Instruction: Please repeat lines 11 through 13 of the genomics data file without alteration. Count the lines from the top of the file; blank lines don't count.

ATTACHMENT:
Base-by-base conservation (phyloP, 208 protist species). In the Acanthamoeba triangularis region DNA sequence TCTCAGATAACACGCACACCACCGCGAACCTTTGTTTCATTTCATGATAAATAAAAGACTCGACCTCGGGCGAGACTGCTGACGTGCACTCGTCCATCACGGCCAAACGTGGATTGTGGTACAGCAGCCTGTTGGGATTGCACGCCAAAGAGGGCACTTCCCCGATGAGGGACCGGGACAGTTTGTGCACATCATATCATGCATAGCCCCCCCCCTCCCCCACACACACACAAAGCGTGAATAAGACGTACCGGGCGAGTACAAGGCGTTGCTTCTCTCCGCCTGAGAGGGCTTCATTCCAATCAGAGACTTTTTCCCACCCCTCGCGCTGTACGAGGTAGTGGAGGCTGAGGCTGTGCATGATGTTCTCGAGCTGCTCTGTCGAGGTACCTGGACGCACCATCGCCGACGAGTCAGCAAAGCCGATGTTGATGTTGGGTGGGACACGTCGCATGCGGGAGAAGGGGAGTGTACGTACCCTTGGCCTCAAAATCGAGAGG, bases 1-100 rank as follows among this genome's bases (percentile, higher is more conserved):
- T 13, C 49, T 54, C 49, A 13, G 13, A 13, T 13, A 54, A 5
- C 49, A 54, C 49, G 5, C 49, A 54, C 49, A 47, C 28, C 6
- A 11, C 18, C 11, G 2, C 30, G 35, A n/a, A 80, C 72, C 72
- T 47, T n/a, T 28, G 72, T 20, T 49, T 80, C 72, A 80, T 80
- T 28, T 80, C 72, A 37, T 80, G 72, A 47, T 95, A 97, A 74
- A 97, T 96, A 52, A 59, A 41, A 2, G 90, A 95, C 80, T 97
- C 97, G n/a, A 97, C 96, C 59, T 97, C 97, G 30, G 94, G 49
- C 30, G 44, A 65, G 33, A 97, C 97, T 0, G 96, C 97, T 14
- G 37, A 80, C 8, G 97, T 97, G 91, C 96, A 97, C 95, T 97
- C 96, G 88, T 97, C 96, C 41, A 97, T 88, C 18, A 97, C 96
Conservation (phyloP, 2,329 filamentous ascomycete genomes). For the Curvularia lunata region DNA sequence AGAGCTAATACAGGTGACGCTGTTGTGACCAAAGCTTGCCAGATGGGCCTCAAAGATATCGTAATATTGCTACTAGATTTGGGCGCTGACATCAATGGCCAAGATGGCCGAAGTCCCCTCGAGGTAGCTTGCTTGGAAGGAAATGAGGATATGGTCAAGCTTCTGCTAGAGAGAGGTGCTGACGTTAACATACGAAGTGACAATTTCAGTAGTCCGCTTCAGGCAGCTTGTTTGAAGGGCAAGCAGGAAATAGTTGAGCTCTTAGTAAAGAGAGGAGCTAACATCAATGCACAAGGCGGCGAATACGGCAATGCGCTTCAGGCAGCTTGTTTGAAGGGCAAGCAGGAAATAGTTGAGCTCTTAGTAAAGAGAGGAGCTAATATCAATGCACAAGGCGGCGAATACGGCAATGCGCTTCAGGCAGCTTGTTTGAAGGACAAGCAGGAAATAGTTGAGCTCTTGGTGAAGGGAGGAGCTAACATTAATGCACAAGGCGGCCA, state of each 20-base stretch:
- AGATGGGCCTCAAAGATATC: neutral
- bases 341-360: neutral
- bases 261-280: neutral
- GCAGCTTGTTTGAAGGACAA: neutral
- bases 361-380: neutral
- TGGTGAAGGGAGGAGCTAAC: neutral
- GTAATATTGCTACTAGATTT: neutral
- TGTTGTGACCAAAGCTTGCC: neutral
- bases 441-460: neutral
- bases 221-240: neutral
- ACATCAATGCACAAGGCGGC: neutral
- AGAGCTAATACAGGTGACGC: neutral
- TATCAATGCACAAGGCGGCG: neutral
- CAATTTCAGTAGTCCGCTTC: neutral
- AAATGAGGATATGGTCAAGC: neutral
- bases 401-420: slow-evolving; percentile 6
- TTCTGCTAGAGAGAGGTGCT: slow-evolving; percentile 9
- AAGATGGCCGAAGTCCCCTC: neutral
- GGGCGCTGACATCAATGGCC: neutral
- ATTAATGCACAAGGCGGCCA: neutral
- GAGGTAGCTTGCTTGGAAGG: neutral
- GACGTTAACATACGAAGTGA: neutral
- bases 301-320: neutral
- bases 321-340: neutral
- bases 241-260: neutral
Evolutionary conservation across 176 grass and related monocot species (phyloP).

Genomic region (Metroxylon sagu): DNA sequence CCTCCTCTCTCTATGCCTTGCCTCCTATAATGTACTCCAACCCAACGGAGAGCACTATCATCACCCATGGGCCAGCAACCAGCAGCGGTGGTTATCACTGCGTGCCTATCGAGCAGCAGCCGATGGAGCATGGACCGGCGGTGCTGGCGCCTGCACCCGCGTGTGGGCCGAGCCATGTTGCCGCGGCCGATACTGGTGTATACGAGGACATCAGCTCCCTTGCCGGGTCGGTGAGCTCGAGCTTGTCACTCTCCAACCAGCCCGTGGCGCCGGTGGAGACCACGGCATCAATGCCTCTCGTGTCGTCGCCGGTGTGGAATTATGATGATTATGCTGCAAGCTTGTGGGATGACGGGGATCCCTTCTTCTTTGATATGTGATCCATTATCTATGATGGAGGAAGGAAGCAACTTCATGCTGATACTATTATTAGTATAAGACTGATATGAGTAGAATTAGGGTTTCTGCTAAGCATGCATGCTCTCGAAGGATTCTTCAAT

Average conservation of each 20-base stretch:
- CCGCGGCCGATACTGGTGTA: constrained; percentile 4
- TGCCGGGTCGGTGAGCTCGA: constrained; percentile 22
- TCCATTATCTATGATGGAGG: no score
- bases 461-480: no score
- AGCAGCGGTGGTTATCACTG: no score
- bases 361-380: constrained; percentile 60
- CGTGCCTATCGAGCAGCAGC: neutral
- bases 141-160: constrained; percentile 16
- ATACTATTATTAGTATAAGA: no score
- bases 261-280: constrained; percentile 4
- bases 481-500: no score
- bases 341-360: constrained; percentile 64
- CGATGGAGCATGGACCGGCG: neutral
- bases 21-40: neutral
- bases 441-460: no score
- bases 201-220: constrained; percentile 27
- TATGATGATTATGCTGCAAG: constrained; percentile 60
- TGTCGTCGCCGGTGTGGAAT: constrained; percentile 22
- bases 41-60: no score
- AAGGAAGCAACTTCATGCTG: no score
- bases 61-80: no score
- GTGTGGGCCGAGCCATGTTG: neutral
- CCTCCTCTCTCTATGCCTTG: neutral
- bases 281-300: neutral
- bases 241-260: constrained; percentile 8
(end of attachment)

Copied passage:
- C 96, G 88, T 97, C 96, C 41, A 97, T 88, C 18, A 97, C 96
Conservation (phyloP, 2,329 filamentous ascomycete genomes). For the Curvularia lunata region DNA sequence AGAGCTAATACAGGTGACGCTGTTGTGACCAAAGCTTGCCAGATGGGCCTCAAAGATATCGTAATATTGCTACTAGATTTGGGCGCTGACATCAATGGCCAAGATGGCCGAAGTCCCCTCGAGGTAGCTTGCTTGGAAGGAAATGAGGATATGGTCAAGCTTCTGCTAGAGAGAGGTGCTGACGTTAACATACGAAGTGACAATTTCAGTAGTCCGCTTCAGGCAGCTTGTTTGAAGGGCAAGCAGGAAATAGTTGAGCTCTTAGTAAAGAGAGGAGCTAACATCAATGCACAAGGCGGCGAATACGGCAATGCGCTTCAGGCAGCTTGTTTGAAGGGCAAGCAGGAAATAGTTGAGCTCTTAGTAAAGAGAGGAGCTAATATCAATGCACAAGGCGGCGAATACGGCAATGCGCTTCAGGCAGCTTGTTTGAAGGACAAGCAGGAAATAGTTGAGCTCTTGGTGAAGGGAGGAGCTAACATTAATGCACAAGGCGGCCA, state of each 20-base stretch:
- AGATGGGCCTCAAAGATATC: neutral